Targeting pods are a very affordable way to upgrade existing aircraft with precision strike and surveillance capabilities. As such, their popularity in the modern age is likely to remain very strong for the foreseeable future. At present, the top offerings on the market include the Northrop-Grumman/ RAFAEL LITENING series (vid. the recent Dutch order), Lockheed’s Sniper XR/Pantera, and Raytheon’s ATFLIR. All are 3rd generation offerings, successors to the early 2nd generation LITENING all-in-one pods and the first-generation LANTIRN (Low Altitude Navigation and Targeting Infrared for Night) twin-pod set.
LANTIRN pods may be first-generation technology, but they still fly with a number of air forces and were included as the pods specified for Greece’s new F-16Ds. As such, Lockheed’s announcement that it is selling upgraded LANTIRNs to Denmark offers an interesting look at potential opportunities at the lower end of the global market.
Latest updates[?]: The first flight of India's Rustom-II UAV has been successfully completed. Conducted by India's Defense Research and Development Organization (DRDO), the drone accomplished all main objectives during the test, including takeoff, bank, level flight, and landing. While this marks a good milestone for the program, officials maintain that a lot more evaluation and testing needs to be done before operational evaluation and eventual entry into service with India's military branches can take place.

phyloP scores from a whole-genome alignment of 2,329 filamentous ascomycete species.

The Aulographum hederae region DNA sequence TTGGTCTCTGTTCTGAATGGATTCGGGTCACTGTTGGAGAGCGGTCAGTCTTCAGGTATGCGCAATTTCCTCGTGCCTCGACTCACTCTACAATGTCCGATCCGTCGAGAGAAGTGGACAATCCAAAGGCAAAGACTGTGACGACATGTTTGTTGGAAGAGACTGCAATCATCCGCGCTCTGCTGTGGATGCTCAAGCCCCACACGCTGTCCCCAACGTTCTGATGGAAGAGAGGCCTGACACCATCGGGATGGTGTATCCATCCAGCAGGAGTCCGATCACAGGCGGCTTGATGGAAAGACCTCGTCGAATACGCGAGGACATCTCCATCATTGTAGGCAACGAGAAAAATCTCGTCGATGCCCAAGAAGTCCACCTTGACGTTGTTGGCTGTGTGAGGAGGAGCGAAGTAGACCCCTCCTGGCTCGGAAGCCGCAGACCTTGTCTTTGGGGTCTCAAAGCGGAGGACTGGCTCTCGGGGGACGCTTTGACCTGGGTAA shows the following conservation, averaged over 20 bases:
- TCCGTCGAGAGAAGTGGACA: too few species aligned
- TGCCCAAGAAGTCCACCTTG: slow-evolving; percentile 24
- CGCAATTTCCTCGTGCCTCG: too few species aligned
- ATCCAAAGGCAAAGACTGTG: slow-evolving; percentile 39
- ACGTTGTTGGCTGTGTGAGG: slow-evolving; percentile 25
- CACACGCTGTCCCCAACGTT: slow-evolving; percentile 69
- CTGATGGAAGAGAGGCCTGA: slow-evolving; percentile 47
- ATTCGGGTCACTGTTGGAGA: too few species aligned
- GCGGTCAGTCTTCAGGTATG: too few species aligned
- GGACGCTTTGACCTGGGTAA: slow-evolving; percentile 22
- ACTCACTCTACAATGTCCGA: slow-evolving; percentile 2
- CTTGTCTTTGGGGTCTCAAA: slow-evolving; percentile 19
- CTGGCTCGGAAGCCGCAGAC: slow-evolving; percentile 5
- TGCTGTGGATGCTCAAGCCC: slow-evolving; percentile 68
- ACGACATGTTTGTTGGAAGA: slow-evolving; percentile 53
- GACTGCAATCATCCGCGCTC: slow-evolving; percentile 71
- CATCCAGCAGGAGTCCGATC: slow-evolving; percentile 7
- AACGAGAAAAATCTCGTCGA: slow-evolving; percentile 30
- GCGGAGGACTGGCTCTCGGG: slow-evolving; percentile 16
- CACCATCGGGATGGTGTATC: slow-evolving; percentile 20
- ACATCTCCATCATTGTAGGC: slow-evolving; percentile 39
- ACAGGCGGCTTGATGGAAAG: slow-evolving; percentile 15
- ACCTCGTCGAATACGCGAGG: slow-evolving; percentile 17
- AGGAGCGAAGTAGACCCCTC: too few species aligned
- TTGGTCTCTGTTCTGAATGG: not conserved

India has not been left out of the global UAV push. The country operates Israeli Searcher tactical UAVs, and Heron Medium Altitude, Long Endurance (MALE) UAVs, placing an additional Heron order in 2005. It has also undertaken development programs for a smaller UAV, the “Nishant”. With its “Rustom” program, however, India hopes to offer a UAV in the Heron/ Predator/ Watchkeeper class of MALE UAVs.
It had also hoped to begin to change a culture and tradition of wholly state-owned development of military hardware, which has not always performed well, or served India’s needs. A recent award has selected a winner, and moved the project forward. It may also serve as a reminder that bureaucracies are very difficult to change.
Latest updates[?]: South Africa’s Defense Minister announced plans to update the country’s indigenous Rooivalk attack helicopter. Speaking at this year's African Aerospace & Defence Show, Nosiviwe Masipa-Nqakula said the helicopter has "blooded" itself having carried out a series of successful operations as part of the United Nations’ peacekeeping missions in the Democratic Republic of Congo. Manufacturer Denel is also working on marketing the helicopter to other African governments who are fighting insurgencies, namely Nigeria and Egypt, and further afield governments like India and Brazil.
Base, Bleeding Out?
Back in July 2005 it was apparent India’s sanctions against Denel and possible disqualification from a $2 billion artillery contract could have a major effect on the South African defense firm as a whole. In August 2005, those sanctions came to pass, barring Denel from a contract it was likely to win and accelerating efforts already underway to radically restructure the firm.
CEO Shaun Liebenberg launched that shift in late 2005 with some frank discussion of the global defense market, and the position of small-medium players like Denel in it. At DSEI 2005 in London, UK, the outline of this new strategy was already apparent. Many of the products Denel is known for will no longer define the firm. But could it find a way to stanch the bleeding and survive in a globalized market?